The South African wine industry expects 2020 to be a difficult year, but remains hopeful that it will be able to build on some of the momentum gained in 2019 to overcome major challenges.
Presenters at the fifteenth Nedbank Vinpro Information Day, held in Cape Town, on Thursday, were upfront about the stark realities facing the industry, while advising on the way forward.
“There was a renewed energy in the South African wine industry in 2019 following a long downward cycle,” Vinpro chairperson Anton Smuts commented in a media release issued after the event.
Two consecutive smaller crops, owing to the drought, led to upward wine price adjustments filtering down to the farm gate and producers are reinvesting.
Smuts called on wine grape producers and wineries to keep up this momentum, but warned against pushing up prices without adding value.
He noted that challenges, such as tough market conditions, policy uncertainty and unfavourable climatic conditions, would remain this year but said they could also be overcome.
The drought had a significant impact on South Africa’s wine production, which decreased by 90-million litres a year in 2018 and 2019.
Lower availability resulted in higher wine prices, which filtered down to more sustainable net farm income levels.
In 2015, only 15% of producers were profitable compared with 28% in 2019.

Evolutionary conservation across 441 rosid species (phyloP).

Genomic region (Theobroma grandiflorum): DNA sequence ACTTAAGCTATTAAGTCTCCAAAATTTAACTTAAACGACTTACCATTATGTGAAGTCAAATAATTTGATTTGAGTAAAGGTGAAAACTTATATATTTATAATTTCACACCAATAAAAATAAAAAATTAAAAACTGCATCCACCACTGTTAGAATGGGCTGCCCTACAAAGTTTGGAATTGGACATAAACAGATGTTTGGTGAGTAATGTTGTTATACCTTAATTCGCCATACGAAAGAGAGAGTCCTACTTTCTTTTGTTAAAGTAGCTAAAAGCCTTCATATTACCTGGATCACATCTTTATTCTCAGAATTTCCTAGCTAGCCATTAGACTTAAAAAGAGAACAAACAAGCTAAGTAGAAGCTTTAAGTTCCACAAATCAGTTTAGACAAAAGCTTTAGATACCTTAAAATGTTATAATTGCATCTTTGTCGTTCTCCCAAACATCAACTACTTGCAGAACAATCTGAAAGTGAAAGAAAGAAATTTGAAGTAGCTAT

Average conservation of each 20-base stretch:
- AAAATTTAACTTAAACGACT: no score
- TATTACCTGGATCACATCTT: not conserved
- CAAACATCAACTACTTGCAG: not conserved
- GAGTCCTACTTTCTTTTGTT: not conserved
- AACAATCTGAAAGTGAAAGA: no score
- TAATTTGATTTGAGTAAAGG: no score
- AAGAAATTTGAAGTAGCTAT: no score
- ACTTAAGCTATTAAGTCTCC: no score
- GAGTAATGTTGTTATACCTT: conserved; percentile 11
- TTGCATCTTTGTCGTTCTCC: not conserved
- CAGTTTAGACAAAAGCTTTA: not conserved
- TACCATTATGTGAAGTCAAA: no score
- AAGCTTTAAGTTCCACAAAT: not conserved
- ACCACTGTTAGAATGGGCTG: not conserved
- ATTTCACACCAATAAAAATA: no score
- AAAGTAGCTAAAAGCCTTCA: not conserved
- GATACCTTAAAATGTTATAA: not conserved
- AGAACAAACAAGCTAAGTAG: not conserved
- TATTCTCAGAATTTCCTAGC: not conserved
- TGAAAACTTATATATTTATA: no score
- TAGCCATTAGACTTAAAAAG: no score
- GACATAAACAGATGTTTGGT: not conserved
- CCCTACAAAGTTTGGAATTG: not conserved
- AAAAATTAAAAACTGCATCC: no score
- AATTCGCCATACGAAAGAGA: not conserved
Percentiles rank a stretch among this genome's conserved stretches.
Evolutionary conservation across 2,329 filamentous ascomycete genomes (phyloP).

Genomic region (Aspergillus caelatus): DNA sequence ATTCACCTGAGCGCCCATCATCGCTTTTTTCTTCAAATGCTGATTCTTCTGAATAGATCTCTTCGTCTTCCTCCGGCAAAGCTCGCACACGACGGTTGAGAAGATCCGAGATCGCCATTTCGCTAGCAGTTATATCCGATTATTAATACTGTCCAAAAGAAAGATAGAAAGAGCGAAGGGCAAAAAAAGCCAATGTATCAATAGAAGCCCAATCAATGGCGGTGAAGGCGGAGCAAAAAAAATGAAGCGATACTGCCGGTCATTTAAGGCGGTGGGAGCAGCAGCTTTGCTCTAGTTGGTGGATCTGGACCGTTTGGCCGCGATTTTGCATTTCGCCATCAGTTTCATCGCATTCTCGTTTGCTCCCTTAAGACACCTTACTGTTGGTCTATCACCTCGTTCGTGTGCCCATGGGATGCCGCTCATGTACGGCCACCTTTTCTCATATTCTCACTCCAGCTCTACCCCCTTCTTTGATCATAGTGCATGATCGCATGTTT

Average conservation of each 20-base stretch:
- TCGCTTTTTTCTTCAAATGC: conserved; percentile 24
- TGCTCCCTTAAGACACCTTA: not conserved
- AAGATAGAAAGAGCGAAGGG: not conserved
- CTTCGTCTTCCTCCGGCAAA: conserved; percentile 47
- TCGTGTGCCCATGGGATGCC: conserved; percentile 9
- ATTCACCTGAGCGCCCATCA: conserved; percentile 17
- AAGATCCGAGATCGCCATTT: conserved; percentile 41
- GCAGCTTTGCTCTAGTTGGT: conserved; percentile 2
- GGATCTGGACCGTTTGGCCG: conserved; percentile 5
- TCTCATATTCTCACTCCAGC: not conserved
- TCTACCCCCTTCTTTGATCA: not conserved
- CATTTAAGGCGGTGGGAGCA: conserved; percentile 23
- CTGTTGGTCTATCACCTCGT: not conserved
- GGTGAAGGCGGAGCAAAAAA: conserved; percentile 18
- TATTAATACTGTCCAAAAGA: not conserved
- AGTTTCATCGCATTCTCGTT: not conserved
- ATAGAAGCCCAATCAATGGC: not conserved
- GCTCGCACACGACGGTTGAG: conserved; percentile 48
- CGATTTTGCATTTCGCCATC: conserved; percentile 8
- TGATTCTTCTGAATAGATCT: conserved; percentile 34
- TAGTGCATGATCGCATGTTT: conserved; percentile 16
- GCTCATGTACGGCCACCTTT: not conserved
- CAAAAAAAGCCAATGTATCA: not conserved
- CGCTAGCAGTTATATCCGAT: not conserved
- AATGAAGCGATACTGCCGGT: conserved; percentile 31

However, some regions will still take time to recover.
Producers are also expected to continue the surge of new plantings, with an estimated 4 000 ha to be planted this year.
Overall, the 2020 harvest is expected to be somewhat bigger than the 2019 harvest but still smaller than the average over the past five years.
This year’s harvest kicked off at least one week earlier than usual following relatively moderate temperatures during the ripening period.
It was noted that sampling during harvest would be very important.
Also, an increase in pests and diseases will demand precision management, especially with regard to mealybug and the effect of downy mildew. Water must also be managed conservatively.
Meanwhile, government has embarked on a masterplan initiative, through which it, business and labour will work together to establish a conducive environment for investment and inclusive economic growth in the agricultural and agroprocessing sector.
Agbiz CEO Dr John Purchase said the respective agricultural commodities were being represented in the process, with the overarching masterplan to be finalised by the end of September.
It was noted that trade agreements would be imperative for growth going forward.
Nearly half of South Africa’s agricultural exports (in value) are destined for Africa, followed by Europe and Asia.
Agreements such as the African Continental Free Trade Agreement, and a preferential trade agreement with the UK post-Brexit would bode well for these two major export markets.
There is still considerable work to be done to secure preferential trade agreements in Asia, a market which is posited to hold much potential.